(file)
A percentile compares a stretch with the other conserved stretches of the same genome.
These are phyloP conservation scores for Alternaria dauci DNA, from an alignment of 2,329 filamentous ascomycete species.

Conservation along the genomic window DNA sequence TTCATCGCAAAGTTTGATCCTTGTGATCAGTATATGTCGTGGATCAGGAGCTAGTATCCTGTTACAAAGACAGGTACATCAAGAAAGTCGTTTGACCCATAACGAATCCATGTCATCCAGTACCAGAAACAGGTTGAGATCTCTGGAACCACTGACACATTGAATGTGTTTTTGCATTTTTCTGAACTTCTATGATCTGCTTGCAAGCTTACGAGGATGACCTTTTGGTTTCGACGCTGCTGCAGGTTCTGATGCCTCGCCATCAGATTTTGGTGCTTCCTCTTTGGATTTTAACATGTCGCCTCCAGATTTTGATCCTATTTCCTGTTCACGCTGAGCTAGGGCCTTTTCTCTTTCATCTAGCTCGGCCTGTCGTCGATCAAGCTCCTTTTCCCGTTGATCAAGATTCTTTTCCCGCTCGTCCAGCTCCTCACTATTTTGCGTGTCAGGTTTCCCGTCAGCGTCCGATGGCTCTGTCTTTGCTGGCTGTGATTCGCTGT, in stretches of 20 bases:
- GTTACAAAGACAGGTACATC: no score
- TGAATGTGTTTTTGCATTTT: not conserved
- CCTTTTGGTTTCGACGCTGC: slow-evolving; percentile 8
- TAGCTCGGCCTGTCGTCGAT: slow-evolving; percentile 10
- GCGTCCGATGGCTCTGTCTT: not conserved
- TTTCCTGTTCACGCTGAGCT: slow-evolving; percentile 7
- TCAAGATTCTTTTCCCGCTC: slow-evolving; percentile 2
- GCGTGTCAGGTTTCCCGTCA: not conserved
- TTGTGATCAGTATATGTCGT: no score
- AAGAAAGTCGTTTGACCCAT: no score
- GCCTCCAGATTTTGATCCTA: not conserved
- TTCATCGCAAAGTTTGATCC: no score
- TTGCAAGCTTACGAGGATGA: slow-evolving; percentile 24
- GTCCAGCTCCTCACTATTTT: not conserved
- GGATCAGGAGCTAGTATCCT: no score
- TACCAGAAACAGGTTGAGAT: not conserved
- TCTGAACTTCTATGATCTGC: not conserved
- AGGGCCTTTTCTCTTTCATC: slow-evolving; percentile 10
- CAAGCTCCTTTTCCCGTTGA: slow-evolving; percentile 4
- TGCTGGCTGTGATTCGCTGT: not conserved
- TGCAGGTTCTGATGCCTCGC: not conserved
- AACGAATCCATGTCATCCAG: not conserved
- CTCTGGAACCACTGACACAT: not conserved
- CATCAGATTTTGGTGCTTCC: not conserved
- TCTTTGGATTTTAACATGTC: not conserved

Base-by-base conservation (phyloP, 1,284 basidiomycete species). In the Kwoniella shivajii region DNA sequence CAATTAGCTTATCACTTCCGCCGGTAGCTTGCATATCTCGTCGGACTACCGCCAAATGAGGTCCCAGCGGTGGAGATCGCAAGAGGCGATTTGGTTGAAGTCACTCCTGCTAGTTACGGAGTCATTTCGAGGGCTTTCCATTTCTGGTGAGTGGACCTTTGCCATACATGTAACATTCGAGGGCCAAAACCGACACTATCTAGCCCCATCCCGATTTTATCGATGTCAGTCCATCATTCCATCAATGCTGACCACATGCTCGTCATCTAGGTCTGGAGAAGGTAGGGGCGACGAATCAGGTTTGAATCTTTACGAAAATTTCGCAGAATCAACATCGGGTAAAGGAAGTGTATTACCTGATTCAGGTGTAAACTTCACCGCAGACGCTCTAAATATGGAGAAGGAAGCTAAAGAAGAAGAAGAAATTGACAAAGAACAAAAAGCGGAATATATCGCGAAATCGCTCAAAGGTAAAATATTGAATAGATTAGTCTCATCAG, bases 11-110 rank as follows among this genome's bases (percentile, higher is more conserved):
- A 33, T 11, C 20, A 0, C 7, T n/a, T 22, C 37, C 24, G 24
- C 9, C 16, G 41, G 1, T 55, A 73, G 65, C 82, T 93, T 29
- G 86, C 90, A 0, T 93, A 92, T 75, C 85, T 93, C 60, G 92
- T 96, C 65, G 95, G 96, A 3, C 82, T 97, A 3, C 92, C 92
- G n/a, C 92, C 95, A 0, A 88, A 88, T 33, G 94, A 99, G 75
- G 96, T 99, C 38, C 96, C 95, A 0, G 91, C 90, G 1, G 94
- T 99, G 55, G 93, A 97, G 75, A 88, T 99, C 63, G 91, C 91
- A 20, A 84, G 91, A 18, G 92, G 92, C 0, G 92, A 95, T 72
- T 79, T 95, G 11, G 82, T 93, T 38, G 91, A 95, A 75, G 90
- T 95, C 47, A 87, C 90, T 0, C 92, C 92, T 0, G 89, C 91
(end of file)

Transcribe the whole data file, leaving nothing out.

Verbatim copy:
A percentile compares a stretch with the other conserved stretches of the same genome.
These are phyloP conservation scores for Alternaria dauci DNA, from an alignment of 2,329 filamentous ascomycete species.

Conservation along the genomic window DNA sequence TTCATCGCAAAGTTTGATCCTTGTGATCAGTATATGTCGTGGATCAGGAGCTAGTATCCTGTTACAAAGACAGGTACATCAAGAAAGTCGTTTGACCCATAACGAATCCATGTCATCCAGTACCAGAAACAGGTTGAGATCTCTGGAACCACTGACACATTGAATGTGTTTTTGCATTTTTCTGAACTTCTATGATCTGCTTGCAAGCTTACGAGGATGACCTTTTGGTTTCGACGCTGCTGCAGGTTCTGATGCCTCGCCATCAGATTTTGGTGCTTCCTCTTTGGATTTTAACATGTCGCCTCCAGATTTTGATCCTATTTCCTGTTCACGCTGAGCTAGGGCCTTTTCTCTTTCATCTAGCTCGGCCTGTCGTCGATCAAGCTCCTTTTCCCGTTGATCAAGATTCTTTTCCCGCTCGTCCAGCTCCTCACTATTTTGCGTGTCAGGTTTCCCGTCAGCGTCCGATGGCTCTGTCTTTGCTGGCTGTGATTCGCTGT, in stretches of 20 bases:
- GTTACAAAGACAGGTACATC: no score
- TGAATGTGTTTTTGCATTTT: not conserved
- CCTTTTGGTTTCGACGCTGC: slow-evolving; percentile 8
- TAGCTCGGCCTGTCGTCGAT: slow-evolving; percentile 10
- GCGTCCGATGGCTCTGTCTT: not conserved
- TTTCCTGTTCACGCTGAGCT: slow-evolving; percentile 7
- TCAAGATTCTTTTCCCGCTC: slow-evolving; percentile 2
- GCGTGTCAGGTTTCCCGTCA: not conserved
- TTGTGATCAGTATATGTCGT: no score
- AAGAAAGTCGTTTGACCCAT: no score
- GCCTCCAGATTTTGATCCTA: not conserved
- TTCATCGCAAAGTTTGATCC: no score
- TTGCAAGCTTACGAGGATGA: slow-evolving; percentile 24
- GTCCAGCTCCTCACTATTTT: not conserved
- GGATCAGGAGCTAGTATCCT: no score
- TACCAGAAACAGGTTGAGAT: not conserved
- TCTGAACTTCTATGATCTGC: not conserved
- AGGGCCTTTTCTCTTTCATC: slow-evolving; percentile 10
- CAAGCTCCTTTTCCCGTTGA: slow-evolving; percentile 4
- TGCTGGCTGTGATTCGCTGT: not conserved
- TGCAGGTTCTGATGCCTCGC: not conserved
- AACGAATCCATGTCATCCAG: not conserved
- CTCTGGAACCACTGACACAT: not conserved
- CATCAGATTTTGGTGCTTCC: not conserved
- TCTTTGGATTTTAACATGTC: not conserved

Base-by-base conservation (phyloP, 1,284 basidiomycete species). In the Kwoniella shivajii region DNA sequence CAATTAGCTTATCACTTCCGCCGGTAGCTTGCATATCTCGTCGGACTACCGCCAAATGAGGTCCCAGCGGTGGAGATCGCAAGAGGCGATTTGGTTGAAGTCACTCCTGCTAGTTACGGAGTCATTTCGAGGGCTTTCCATTTCTGGTGAGTGGACCTTTGCCATACATGTAACATTCGAGGGCCAAAACCGACACTATCTAGCCCCATCCCGATTTTATCGATGTCAGTCCATCATTCCATCAATGCTGACCACATGCTCGTCATCTAGGTCTGGAGAAGGTAGGGGCGACGAATCAGGTTTGAATCTTTACGAAAATTTCGCAGAATCAACATCGGGTAAAGGAAGTGTATTACCTGATTCAGGTGTAAACTTCACCGCAGACGCTCTAAATATGGAGAAGGAAGCTAAAGAAGAAGAAGAAATTGACAAAGAACAAAAAGCGGAATATATCGCGAAATCGCTCAAAGGTAAAATATTGAATAGATTAGTCTCATCAG, bases 11-110 rank as follows among this genome's bases (percentile, higher is more conserved):
- A 33, T 11, C 20, A 0, C 7, T n/a, T 22, C 37, C 24, G 24
- C 9, C 16, G 41, G 1, T 55, A 73, G 65, C 82, T 93, T 29
- G 86, C 90, A 0, T 93, A 92, T 75, C 85, T 93, C 60, G 92
- T 96, C 65, G 95, G 96, A 3, C 82, T 97, A 3, C 92, C 92
- G n/a, C 92, C 95, A 0, A 88, A 88, T 33, G 94, A 99, G 75
- G 96, T 99, C 38, C 96, C 95, A 0, G 91, C 90, G 1, G 94
- T 99, G 55, G 93, A 97, G 75, A 88, T 99, C 63, G 91, C 91
- A 20, A 84, G 91, A 18, G 92, G 92, C 0, G 92, A 95, T 72
- T 79, T 95, G 11, G 82, T 93, T 38, G 91, A 95, A 75, G 90
- T 95, C 47, A 87, C 90, T 0, C 92, C 92, T 0, G 89, C 91